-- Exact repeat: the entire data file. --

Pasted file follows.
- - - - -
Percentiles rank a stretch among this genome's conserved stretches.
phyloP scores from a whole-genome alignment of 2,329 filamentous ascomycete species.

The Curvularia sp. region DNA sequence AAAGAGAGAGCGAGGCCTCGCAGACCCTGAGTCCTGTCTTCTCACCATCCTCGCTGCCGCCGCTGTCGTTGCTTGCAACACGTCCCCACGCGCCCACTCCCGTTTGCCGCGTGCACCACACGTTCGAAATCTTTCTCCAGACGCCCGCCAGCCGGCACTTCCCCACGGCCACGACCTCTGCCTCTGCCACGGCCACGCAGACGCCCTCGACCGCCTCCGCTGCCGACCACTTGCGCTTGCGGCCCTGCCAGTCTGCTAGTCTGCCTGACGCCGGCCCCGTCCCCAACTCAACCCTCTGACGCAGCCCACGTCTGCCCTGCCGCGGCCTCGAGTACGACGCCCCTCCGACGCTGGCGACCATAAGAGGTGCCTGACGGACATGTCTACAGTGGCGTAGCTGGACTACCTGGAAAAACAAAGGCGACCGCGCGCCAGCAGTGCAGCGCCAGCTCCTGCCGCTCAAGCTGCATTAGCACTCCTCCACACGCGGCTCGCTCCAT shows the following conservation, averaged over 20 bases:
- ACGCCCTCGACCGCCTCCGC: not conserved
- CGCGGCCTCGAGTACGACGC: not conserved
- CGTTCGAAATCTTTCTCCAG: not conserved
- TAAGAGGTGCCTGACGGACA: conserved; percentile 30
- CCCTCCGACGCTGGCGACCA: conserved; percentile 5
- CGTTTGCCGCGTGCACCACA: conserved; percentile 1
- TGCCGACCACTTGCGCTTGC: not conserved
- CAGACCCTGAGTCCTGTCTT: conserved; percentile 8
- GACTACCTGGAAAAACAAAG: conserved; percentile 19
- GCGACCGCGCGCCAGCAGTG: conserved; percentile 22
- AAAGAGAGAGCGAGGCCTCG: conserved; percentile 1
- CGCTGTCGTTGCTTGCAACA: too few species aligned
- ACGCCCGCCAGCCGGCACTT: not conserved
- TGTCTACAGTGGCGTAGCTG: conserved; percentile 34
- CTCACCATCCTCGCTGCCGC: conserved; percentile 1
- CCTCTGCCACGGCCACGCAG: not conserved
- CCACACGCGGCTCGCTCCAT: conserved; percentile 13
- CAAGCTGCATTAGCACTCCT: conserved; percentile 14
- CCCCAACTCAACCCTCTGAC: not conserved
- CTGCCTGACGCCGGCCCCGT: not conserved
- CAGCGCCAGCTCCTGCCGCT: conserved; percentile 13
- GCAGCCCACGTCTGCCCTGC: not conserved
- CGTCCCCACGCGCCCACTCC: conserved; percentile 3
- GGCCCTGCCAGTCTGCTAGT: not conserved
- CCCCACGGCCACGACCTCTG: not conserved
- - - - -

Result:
Percentiles rank a stretch among this genome's conserved stretches.
phyloP scores from a whole-genome alignment of 2,329 filamentous ascomycete species.

The Curvularia sp. region DNA sequence AAAGAGAGAGCGAGGCCTCGCAGACCCTGAGTCCTGTCTTCTCACCATCCTCGCTGCCGCCGCTGTCGTTGCTTGCAACACGTCCCCACGCGCCCACTCCCGTTTGCCGCGTGCACCACACGTTCGAAATCTTTCTCCAGACGCCCGCCAGCCGGCACTTCCCCACGGCCACGACCTCTGCCTCTGCCACGGCCACGCAGACGCCCTCGACCGCCTCCGCTGCCGACCACTTGCGCTTGCGGCCCTGCCAGTCTGCTAGTCTGCCTGACGCCGGCCCCGTCCCCAACTCAACCCTCTGACGCAGCCCACGTCTGCCCTGCCGCGGCCTCGAGTACGACGCCCCTCCGACGCTGGCGACCATAAGAGGTGCCTGACGGACATGTCTACAGTGGCGTAGCTGGACTACCTGGAAAAACAAAGGCGACCGCGCGCCAGCAGTGCAGCGCCAGCTCCTGCCGCTCAAGCTGCATTAGCACTCCTCCACACGCGGCTCGCTCCAT shows the following conservation, averaged over 20 bases:
- ACGCCCTCGACCGCCTCCGC: not conserved
- CGCGGCCTCGAGTACGACGC: not conserved
- CGTTCGAAATCTTTCTCCAG: not conserved
- TAAGAGGTGCCTGACGGACA: conserved; percentile 30
- CCCTCCGACGCTGGCGACCA: conserved; percentile 5
- CGTTTGCCGCGTGCACCACA: conserved; percentile 1
- TGCCGACCACTTGCGCTTGC: not conserved
- CAGACCCTGAGTCCTGTCTT: conserved; percentile 8
- GACTACCTGGAAAAACAAAG: conserved; percentile 19
- GCGACCGCGCGCCAGCAGTG: conserved; percentile 22
- AAAGAGAGAGCGAGGCCTCG: conserved; percentile 1
- CGCTGTCGTTGCTTGCAACA: too few species aligned
- ACGCCCGCCAGCCGGCACTT: not conserved
- TGTCTACAGTGGCGTAGCTG: conserved; percentile 34
- CTCACCATCCTCGCTGCCGC: conserved; percentile 1
- CCTCTGCCACGGCCACGCAG: not conserved
- CCACACGCGGCTCGCTCCAT: conserved; percentile 13
- CAAGCTGCATTAGCACTCCT: conserved; percentile 14
- CCCCAACTCAACCCTCTGAC: not conserved
- CTGCCTGACGCCGGCCCCGT: not conserved
- CAGCGCCAGCTCCTGCCGCT: conserved; percentile 13
- GCAGCCCACGTCTGCCCTGC: not conserved
- CGTCCCCACGCGCCCACTCC: conserved; percentile 3
- GGCCCTGCCAGTCTGCTAGT: not conserved
- CCCCACGGCCACGACCTCTG: not conserved